The U.S. Supreme Court's June 28 ruling on the Affordable Care Act does not mean our work is done. All stakeholders must work together to help Minnesota implement the provisions in the ACA in a way that works for everyone.
Nationally, we need to make sure that the law doesn't increase the cost of health care coverage for individuals and smaller employers. Under current state and federal laws, premiums paid by individuals and smaller employers will include 8.1 to 8.5 percent in taxes and assessments. In addition, individuals who earn more than $43,320 a year ($88,200 for a family of four) will experience an additional increase in premium costs in 2014. That is not sustainable, and lawmakers need to act to avoid these unintended consequences.
Locally, work continues to help slow rising costs while ensuring the best outcomes for individuals. Minnesota's health plans and health care providers have created unique contracts that change the incentives in the system. For example, clinics treating people with diabetes receive payment not only for the tests and procedures the patient needs, but also for ensuring that the person meets all five measures of great care while reducing the total cost. Early results show that these changes are reducing overall costs and improving care. As the rest of the country waited for the Supreme Court to rule, Minnesota was taking action. These overall changes are taking place through collaboration among providers, consumers, employers and other stakeholders, all of whom share the goal of high-quality health care for all Minnesotans.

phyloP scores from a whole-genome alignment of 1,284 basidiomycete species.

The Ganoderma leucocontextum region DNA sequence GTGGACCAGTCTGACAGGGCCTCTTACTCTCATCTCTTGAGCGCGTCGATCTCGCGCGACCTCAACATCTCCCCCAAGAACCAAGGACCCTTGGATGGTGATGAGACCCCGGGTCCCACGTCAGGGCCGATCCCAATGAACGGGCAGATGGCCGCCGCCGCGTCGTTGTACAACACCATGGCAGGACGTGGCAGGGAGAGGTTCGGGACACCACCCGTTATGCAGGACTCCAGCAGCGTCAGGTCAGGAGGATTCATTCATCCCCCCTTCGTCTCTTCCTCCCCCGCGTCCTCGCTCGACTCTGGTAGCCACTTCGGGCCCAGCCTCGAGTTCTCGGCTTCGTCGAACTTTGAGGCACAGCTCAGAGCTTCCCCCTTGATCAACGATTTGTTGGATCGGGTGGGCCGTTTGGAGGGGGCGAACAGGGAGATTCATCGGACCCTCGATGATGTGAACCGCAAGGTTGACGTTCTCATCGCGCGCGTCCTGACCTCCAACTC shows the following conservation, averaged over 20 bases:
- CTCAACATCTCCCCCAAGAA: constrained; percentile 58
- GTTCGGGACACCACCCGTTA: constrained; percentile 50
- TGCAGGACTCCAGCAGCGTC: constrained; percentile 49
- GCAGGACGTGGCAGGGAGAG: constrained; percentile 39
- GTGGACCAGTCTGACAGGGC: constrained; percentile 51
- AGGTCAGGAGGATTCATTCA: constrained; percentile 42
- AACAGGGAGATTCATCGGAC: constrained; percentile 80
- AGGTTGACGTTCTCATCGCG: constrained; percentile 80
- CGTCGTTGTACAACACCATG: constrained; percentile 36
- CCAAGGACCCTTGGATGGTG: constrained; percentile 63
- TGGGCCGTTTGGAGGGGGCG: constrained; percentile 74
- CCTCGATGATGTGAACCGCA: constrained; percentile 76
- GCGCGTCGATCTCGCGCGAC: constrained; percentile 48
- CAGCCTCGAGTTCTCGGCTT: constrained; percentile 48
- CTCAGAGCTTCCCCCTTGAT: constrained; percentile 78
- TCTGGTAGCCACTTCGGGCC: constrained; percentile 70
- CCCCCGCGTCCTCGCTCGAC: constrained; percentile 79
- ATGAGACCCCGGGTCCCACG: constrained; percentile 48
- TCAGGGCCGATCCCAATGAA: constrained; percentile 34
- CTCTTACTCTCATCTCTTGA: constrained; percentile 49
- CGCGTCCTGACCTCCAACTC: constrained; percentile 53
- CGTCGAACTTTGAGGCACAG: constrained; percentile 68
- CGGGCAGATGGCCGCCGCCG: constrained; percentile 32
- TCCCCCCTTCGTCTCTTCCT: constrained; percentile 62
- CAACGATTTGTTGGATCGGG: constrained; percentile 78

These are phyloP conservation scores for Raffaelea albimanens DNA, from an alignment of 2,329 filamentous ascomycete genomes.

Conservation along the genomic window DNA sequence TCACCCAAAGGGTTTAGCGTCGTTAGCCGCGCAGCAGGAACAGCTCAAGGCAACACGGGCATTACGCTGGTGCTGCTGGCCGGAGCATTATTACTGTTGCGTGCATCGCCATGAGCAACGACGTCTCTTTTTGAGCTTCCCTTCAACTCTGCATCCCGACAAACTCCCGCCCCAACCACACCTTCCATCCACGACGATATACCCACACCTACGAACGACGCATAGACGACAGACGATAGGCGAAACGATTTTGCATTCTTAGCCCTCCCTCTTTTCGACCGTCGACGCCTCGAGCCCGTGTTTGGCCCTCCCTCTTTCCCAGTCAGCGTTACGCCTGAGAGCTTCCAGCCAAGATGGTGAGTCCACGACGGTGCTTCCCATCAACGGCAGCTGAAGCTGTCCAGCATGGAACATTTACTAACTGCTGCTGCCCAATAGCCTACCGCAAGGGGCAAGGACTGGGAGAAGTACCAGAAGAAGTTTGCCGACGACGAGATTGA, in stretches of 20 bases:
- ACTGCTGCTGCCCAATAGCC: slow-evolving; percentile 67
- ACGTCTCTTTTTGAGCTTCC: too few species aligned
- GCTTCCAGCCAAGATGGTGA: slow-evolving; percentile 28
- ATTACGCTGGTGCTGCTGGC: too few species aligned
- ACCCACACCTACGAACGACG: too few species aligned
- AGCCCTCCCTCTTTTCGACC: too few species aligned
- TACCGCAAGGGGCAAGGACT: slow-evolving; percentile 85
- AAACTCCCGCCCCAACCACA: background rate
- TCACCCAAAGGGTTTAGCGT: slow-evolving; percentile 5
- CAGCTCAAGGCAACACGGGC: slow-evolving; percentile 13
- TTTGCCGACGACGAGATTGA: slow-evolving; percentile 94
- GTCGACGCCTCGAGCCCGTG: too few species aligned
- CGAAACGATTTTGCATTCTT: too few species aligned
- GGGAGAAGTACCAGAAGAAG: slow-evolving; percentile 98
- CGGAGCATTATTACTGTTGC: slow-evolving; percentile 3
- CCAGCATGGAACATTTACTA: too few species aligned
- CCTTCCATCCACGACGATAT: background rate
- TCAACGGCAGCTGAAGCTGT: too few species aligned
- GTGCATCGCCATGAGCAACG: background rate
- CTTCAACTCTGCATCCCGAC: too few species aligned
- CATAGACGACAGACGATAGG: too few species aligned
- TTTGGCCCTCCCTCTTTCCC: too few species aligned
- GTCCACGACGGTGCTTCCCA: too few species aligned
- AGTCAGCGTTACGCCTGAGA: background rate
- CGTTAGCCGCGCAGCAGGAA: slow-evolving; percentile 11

The University of Minnesota's health data center estimates that the provisions of the ACA will extend coverage to about 290,000 additional Minnesotans. Our community must work harder than ever to guarantee that these new enrollees, along with the more than 4.3 million people already covered through our member health plans, receive the best, most affordable care.
The writer is executive director of the Minnesota Council of Health Plans in St. Paul.
"The present evils which afflict the country have been produced by overbanking, overtrading, overspending, overliving, overdashing, overdriving, overreaching, overcheating, overborrowing, overeating, overdrinking, overpraying, oversinning, overthinking, overplaying, overriding, overstepping, overfiddling, and over acting of every kind and description, except over ploughing."New York Herald, May 3, 1837, quoted in an exhibit at the Museum of the City of New York on the history of New York's banks and cited by the New York Times' Economix blog.